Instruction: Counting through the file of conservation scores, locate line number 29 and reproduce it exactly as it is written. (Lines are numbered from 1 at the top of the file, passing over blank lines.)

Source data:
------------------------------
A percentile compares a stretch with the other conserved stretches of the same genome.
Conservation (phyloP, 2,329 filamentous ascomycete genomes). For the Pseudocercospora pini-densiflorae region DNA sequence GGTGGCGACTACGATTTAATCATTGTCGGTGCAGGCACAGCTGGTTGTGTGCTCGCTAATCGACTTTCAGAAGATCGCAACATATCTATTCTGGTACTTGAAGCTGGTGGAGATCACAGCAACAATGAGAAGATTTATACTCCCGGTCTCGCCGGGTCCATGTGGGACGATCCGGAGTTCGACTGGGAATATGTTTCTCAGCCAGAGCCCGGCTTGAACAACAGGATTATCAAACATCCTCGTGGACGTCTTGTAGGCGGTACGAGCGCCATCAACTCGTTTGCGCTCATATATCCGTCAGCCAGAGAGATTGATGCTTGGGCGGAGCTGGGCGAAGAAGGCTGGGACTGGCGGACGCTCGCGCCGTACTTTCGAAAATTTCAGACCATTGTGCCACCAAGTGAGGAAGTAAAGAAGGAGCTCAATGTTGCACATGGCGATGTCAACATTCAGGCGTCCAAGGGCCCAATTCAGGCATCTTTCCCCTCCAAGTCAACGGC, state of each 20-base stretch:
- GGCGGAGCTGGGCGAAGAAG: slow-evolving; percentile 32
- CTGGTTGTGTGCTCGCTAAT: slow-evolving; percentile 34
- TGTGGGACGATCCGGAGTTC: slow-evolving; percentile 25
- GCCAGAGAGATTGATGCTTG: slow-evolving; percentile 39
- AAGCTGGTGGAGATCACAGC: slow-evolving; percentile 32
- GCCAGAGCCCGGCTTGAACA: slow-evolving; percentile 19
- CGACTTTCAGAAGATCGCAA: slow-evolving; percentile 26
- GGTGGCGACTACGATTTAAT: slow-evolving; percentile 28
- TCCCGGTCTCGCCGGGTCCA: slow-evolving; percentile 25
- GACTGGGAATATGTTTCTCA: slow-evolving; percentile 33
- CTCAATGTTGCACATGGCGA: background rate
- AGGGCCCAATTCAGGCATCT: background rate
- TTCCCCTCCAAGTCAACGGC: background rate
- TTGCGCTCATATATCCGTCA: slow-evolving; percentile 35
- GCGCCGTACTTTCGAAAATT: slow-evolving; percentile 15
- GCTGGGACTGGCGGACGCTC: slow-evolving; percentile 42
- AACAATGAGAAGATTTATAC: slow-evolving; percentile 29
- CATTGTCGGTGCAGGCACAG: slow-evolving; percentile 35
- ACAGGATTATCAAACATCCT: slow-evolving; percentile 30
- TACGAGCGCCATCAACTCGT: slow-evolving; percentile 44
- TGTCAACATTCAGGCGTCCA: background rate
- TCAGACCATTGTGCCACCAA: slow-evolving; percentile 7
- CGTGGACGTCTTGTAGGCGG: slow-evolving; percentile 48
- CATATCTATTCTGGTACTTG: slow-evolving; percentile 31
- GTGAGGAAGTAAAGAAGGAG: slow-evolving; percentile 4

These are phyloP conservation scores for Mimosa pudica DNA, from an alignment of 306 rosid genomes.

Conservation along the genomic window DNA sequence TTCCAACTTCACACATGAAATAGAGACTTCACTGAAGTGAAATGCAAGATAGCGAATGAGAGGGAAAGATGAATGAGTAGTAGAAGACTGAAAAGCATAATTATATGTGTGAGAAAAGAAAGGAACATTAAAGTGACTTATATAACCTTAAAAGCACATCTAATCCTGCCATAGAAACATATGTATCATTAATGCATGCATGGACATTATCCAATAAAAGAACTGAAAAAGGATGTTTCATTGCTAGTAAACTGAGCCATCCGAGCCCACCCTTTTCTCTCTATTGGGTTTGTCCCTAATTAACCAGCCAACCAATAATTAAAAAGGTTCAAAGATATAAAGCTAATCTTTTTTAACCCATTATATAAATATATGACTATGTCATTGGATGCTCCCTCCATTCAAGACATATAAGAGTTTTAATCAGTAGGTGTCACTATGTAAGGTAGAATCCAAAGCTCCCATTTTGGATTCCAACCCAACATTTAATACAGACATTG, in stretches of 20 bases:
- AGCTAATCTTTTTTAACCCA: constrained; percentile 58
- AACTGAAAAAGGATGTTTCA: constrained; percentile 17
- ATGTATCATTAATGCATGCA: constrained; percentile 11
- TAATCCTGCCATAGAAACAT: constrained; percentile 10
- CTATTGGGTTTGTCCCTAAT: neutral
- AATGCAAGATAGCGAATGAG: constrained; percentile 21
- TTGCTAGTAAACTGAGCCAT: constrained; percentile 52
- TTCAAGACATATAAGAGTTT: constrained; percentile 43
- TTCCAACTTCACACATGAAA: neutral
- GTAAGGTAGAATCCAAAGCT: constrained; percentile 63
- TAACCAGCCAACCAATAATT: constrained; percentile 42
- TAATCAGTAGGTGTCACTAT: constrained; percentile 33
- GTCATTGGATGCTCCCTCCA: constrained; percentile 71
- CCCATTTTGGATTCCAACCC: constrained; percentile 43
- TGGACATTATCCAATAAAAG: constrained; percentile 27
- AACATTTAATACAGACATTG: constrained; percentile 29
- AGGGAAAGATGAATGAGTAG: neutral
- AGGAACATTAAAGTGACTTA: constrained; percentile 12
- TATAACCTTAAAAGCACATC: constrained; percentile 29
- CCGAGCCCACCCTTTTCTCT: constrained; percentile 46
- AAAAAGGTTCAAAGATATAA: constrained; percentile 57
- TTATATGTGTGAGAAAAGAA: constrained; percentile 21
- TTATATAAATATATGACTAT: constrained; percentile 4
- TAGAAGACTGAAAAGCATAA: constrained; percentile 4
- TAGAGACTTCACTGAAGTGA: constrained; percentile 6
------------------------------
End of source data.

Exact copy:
Conservation along the genomic window DNA sequence TTCCAACTTCACACATGAAATAGAGACTTCACTGAAGTGAAATGCAAGATAGCGAATGAGAGGGAAAGATGAATGAGTAGTAGAAGACTGAAAAGCATAATTATATGTGTGAGAAAAGAAAGGAACATTAAAGTGACTTATATAACCTTAAAAGCACATCTAATCCTGCCATAGAAACATATGTATCATTAATGCATGCATGGACATTATCCAATAAAAGAACTGAAAAAGGATGTTTCATTGCTAGTAAACTGAGCCATCCGAGCCCACCCTTTTCTCTCTATTGGGTTTGTCCCTAATTAACCAGCCAACCAATAATTAAAAAGGTTCAAAGATATAAAGCTAATCTTTTTTAACCCATTATATAAATATATGACTATGTCATTGGATGCTCCCTCCATTCAAGACATATAAGAGTTTTAATCAGTAGGTGTCACTATGTAAGGTAGAATCCAAAGCTCCCATTTTGGATTCCAACCCAACATTTAATACAGACATTG, in stretches of 20 bases: